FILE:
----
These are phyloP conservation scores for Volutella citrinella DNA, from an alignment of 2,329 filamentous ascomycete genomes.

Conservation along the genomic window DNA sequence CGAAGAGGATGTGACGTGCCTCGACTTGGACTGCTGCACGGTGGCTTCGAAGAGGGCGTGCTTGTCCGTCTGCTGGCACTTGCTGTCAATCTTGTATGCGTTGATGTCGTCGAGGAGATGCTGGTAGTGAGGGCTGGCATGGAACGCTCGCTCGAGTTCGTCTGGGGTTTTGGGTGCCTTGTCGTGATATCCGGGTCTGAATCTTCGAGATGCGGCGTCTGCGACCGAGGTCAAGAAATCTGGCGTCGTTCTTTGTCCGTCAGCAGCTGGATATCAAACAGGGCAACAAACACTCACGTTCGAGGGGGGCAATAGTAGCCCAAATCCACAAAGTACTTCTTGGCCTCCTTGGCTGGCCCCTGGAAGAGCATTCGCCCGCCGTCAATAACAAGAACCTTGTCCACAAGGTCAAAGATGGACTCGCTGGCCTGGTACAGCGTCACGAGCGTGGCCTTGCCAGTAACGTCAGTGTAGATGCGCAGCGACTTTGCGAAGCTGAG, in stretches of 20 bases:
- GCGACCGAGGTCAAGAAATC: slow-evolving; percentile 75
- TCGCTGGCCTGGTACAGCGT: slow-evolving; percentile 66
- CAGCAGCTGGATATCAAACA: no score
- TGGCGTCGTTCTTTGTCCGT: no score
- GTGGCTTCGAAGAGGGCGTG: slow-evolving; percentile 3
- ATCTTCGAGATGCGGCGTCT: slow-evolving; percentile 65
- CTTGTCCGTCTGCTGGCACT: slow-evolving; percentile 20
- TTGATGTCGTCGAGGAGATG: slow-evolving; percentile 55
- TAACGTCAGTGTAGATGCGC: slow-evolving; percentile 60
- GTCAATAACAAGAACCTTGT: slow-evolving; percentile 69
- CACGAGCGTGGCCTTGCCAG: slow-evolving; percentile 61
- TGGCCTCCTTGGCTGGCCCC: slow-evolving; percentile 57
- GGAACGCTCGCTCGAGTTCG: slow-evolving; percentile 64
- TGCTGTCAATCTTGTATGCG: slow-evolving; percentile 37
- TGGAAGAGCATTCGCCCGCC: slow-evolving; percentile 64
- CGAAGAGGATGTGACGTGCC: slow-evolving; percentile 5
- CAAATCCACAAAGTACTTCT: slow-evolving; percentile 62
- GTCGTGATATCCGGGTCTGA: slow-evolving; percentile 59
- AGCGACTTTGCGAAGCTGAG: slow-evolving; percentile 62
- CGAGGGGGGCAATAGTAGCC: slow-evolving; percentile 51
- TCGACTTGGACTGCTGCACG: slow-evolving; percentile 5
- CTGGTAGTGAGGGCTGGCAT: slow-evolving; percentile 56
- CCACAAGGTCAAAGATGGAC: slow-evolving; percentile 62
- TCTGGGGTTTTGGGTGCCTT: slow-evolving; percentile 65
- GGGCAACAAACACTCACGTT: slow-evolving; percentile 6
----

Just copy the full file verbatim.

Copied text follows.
These are phyloP conservation scores for Volutella citrinella DNA, from an alignment of 2,329 filamentous ascomycete genomes.

Conservation along the genomic window DNA sequence CGAAGAGGATGTGACGTGCCTCGACTTGGACTGCTGCACGGTGGCTTCGAAGAGGGCGTGCTTGTCCGTCTGCTGGCACTTGCTGTCAATCTTGTATGCGTTGATGTCGTCGAGGAGATGCTGGTAGTGAGGGCTGGCATGGAACGCTCGCTCGAGTTCGTCTGGGGTTTTGGGTGCCTTGTCGTGATATCCGGGTCTGAATCTTCGAGATGCGGCGTCTGCGACCGAGGTCAAGAAATCTGGCGTCGTTCTTTGTCCGTCAGCAGCTGGATATCAAACAGGGCAACAAACACTCACGTTCGAGGGGGGCAATAGTAGCCCAAATCCACAAAGTACTTCTTGGCCTCCTTGGCTGGCCCCTGGAAGAGCATTCGCCCGCCGTCAATAACAAGAACCTTGTCCACAAGGTCAAAGATGGACTCGCTGGCCTGGTACAGCGTCACGAGCGTGGCCTTGCCAGTAACGTCAGTGTAGATGCGCAGCGACTTTGCGAAGCTGAG, in stretches of 20 bases:
- GCGACCGAGGTCAAGAAATC: slow-evolving; percentile 75
- TCGCTGGCCTGGTACAGCGT: slow-evolving; percentile 66
- CAGCAGCTGGATATCAAACA: no score
- TGGCGTCGTTCTTTGTCCGT: no score
- GTGGCTTCGAAGAGGGCGTG: slow-evolving; percentile 3
- ATCTTCGAGATGCGGCGTCT: slow-evolving; percentile 65
- CTTGTCCGTCTGCTGGCACT: slow-evolving; percentile 20
- TTGATGTCGTCGAGGAGATG: slow-evolving; percentile 55
- TAACGTCAGTGTAGATGCGC: slow-evolving; percentile 60
- GTCAATAACAAGAACCTTGT: slow-evolving; percentile 69
- CACGAGCGTGGCCTTGCCAG: slow-evolving; percentile 61
- TGGCCTCCTTGGCTGGCCCC: slow-evolving; percentile 57
- GGAACGCTCGCTCGAGTTCG: slow-evolving; percentile 64
- TGCTGTCAATCTTGTATGCG: slow-evolving; percentile 37
- TGGAAGAGCATTCGCCCGCC: slow-evolving; percentile 64
- CGAAGAGGATGTGACGTGCC: slow-evolving; percentile 5
- CAAATCCACAAAGTACTTCT: slow-evolving; percentile 62
- GTCGTGATATCCGGGTCTGA: slow-evolving; percentile 59
- AGCGACTTTGCGAAGCTGAG: slow-evolving; percentile 62
- CGAGGGGGGCAATAGTAGCC: slow-evolving; percentile 51
- TCGACTTGGACTGCTGCACG: slow-evolving; percentile 5
- CTGGTAGTGAGGGCTGGCAT: slow-evolving; percentile 56
- CCACAAGGTCAAAGATGGAC: slow-evolving; percentile 62
- TCTGGGGTTTTGGGTGCCTT: slow-evolving; percentile 65
- GGGCAACAAACACTCACGTT: slow-evolving; percentile 6